To illustrate the S95’s HDR mode in action, we shot our indoor low light composition with it, then checked the ISO in order to take a matching image in Program with the same sensitivity. Below are the two images, with histograms under each to reveal what’s happening to the tonal range. The EXIF data for the HDR version reported an exposure of 1/40 at f2.5 and 400 ISO. When we subsequently set the ISO to 400 ISO in Program mode, it matched the same exposure. Coincidentally, the file sizes were also within a few KB of each other.
Canon PowerShot S95
Canon PowerShot S95
High Dynamic Range mode
1/640, f8, 200 ISO
1/640, f8, 200 ISO
You don’t need to look at the histograms to see the version taken in HDR mode has greatly boosted the shadow values, with much more detail in the dark roof. Some of the saturated highlight detail in the stained glass window has also been retrieved, but there’s still some clipping. Overall this is a good result for an Auto HDR mode, but looking at the images at 100% reveals a little more noise on the HDR version compared to the one shot in Program at the same sensitivity. We also have to wonder why the camera didn’t select a lower sensitivity given it ‘knew’ it was going to be mounted on a tripod. To be fair, lower sensitivities might be automatically selected for brighter compositions, but if you’re serious about HDR – especially in lower light conditions – we’d recommend taking your shots manually.
Note the PowerShot S95 also offers new Dynamic Range Correction facilities, and we’ll cover them in the sensor and processing section below.
Moving back to the mode dial, the candle icon represents the S95’s Low Light mode, which drops the resolution to just 2.5 Megapixels, but allows it to shoot at extended sensitivities up to 12,800 ISO (automatically selected); this really does allow you to shoot without the flash in very low light, with the S95 enjoying the additional benefit of an f2.0 aperture when zoomed-out – although of course at 2.5 Megapixels, there’s a significant reduction in quality – you can see an example in the High ISO Noise results page.
Finally, there’s a C position on the dial which lets you register shooting settings and only the menu options you want. It can even remember the zoom position and manual focus distance, which is handy when shooting portraits or products.
Canon PowerShot S95 focusing and face detection
The PowerShot S95 offers three auto-focusing modes: it inherits Center and Face AiAF from the earlier S90, but now adds the third option of Tracking AF. This is clearly in reaction to the tracking facilities of Panasonic’s compacts.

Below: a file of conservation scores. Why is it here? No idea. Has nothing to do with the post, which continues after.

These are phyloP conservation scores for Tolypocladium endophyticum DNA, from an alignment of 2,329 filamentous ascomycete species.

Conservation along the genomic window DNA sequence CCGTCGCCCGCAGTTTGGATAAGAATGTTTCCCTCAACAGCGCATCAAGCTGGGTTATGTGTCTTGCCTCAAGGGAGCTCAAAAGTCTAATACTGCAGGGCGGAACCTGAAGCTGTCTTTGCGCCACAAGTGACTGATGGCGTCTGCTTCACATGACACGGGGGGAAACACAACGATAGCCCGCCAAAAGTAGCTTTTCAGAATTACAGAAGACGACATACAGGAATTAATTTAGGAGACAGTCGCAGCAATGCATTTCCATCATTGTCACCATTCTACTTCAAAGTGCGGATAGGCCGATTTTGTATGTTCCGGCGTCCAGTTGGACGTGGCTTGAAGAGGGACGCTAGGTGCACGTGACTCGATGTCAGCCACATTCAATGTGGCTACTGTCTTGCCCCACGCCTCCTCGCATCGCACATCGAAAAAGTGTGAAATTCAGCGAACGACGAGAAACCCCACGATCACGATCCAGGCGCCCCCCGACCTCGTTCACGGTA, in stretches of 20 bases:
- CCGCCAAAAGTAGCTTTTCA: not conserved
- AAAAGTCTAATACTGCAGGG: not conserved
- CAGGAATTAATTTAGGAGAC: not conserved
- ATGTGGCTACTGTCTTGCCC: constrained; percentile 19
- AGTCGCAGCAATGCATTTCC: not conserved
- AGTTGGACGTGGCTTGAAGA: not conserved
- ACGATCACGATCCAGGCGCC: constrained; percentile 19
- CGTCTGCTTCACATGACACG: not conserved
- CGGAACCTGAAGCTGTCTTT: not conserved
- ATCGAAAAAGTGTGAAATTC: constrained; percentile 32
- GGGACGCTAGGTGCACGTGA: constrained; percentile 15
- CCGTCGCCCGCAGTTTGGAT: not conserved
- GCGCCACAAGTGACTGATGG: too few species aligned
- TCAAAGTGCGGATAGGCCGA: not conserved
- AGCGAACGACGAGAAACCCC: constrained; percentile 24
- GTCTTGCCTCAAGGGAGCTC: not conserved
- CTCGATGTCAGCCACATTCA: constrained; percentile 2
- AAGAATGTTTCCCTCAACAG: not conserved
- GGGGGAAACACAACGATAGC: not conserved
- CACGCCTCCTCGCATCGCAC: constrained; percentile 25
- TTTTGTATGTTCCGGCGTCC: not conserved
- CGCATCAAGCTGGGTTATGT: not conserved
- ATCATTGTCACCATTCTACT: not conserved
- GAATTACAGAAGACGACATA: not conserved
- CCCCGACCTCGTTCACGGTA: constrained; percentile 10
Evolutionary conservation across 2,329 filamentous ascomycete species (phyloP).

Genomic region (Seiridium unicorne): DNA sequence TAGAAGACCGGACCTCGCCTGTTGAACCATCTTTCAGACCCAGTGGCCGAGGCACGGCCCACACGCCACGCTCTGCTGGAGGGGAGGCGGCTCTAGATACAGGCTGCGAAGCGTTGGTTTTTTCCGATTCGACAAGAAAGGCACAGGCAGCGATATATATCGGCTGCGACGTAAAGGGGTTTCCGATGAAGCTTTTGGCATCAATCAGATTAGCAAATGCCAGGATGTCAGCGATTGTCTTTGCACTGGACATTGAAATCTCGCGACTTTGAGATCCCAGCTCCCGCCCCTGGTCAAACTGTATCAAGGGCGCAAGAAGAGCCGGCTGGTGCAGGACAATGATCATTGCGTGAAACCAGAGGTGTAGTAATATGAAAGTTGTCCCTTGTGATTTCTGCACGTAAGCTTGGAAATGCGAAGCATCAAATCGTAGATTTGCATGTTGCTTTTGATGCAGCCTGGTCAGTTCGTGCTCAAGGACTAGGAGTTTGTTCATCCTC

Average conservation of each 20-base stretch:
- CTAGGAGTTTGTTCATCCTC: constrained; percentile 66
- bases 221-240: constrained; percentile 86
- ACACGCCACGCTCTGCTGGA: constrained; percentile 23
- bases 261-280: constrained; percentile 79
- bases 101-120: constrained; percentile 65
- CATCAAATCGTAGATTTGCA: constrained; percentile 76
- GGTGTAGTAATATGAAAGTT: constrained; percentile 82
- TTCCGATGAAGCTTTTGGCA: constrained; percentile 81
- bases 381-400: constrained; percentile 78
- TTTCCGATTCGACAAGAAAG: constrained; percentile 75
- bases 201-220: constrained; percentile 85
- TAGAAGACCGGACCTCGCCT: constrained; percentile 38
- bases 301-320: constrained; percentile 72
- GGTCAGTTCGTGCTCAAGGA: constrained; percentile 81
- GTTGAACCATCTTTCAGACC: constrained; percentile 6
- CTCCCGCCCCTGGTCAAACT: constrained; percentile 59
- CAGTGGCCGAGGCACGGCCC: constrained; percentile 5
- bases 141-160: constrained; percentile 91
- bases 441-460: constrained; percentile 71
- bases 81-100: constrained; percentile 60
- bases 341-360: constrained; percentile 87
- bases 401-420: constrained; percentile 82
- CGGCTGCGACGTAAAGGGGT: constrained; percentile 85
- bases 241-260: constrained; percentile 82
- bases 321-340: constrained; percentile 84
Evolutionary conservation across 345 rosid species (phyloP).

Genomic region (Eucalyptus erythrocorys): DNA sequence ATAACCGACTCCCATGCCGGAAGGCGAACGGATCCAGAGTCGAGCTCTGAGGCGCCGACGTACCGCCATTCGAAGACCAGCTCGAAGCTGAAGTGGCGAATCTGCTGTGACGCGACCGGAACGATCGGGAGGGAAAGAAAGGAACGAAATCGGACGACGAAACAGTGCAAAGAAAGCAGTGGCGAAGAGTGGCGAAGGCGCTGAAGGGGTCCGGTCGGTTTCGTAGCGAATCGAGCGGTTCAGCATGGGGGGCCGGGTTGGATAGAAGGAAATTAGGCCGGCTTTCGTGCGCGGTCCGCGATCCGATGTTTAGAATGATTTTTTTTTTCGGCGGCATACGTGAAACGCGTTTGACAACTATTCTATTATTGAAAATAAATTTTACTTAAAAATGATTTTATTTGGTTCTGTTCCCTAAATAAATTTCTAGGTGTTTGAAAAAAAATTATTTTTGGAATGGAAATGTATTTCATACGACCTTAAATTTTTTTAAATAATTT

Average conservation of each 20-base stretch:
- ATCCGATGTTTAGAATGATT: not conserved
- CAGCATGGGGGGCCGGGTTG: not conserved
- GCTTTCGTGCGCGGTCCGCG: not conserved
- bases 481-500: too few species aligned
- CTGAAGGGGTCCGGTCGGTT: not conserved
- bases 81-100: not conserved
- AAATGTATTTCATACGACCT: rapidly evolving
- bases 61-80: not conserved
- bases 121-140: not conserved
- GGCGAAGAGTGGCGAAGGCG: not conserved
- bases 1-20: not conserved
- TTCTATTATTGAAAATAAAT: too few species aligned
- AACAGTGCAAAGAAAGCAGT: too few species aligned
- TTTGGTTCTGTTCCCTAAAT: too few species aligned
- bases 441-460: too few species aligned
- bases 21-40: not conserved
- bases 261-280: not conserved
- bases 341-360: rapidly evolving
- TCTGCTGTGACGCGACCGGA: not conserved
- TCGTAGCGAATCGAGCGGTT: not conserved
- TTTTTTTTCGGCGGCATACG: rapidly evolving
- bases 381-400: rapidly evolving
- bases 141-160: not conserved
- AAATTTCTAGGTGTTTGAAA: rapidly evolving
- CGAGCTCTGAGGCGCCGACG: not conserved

As before, Center AF focuses on a single frame in the middle of the screen. You can change the size of the frame, but annoyingly not its position. This is in contrast to the Lumix LX5 and PowerShot G12, which can both move the position of a single AF area. Why Canon didn’t implement the G12’s Flexizone mode on the S95 is a mystery other than to promote the bigger camera.
The Face AiAF mode automatically employs face detection if a person is in the frame, or switches to a traditional nine-area system in the absence of a suitable face. In our tests this worked quickly and seamlessly, and like other recent Canon compacts, the S95 tracked human faces with great success. If you’d like to check the focus before taking the shot, the S95 now offers AF-Point Zoom, which enlarges either the selected AF area or the primary face when you half-press the shutter. Alternatively you can set the camera to display an enlarged view of the focusing area after taking the photo.
The S95 additionally offers Blink Detection, which as its name suggests, can spot when a subject has blinked at the moment the photo was captured. This works in practice, briefly displaying a blinking face icon in the corner of the screen as a warning immediately after taking the photo. It will however only work if the subject in question has already been acquired by the face detection system. Blink detection is also exploited in the new Face Timer mode which we’ll detail in the drive section later.
The new Tracking AF option displays cross-hairs in the middle of the screen which should be placed over the subject you want to track. Then after pressing the left arrow button, the camera will attempt to follow the desired subject. The S95 automatically enables Servo AF in Tracking AF mode, allowing it to continuously adjust the autofocus until the point of capture. In use this worked pretty well, managing to track a variety of non-human subjects and keeping them in focus. It’s a welcome addition to the S95’s focusing modes. Note: Servo AF can be independently selected for the other focusing modes if you need continuous AF capabilities.
The autofocusing on the PowerShot S95 is certainly very swift and rarely kept us waiting, but it should be noted in side-by-side tests, the Panasonic Lumix LX5 felt a little quicker.
Pushing the rocker control left puts the S95 into its Manual Focus mode, after which you can use the thumb wheel to adjust the focusing distance in many fine increments, indicated by an on-screen scale. Sensibly the middle portion is now magnified during manual focus by default – combined with the high resolution screen, this gives you a good idea of whether the subject’s sharp or not.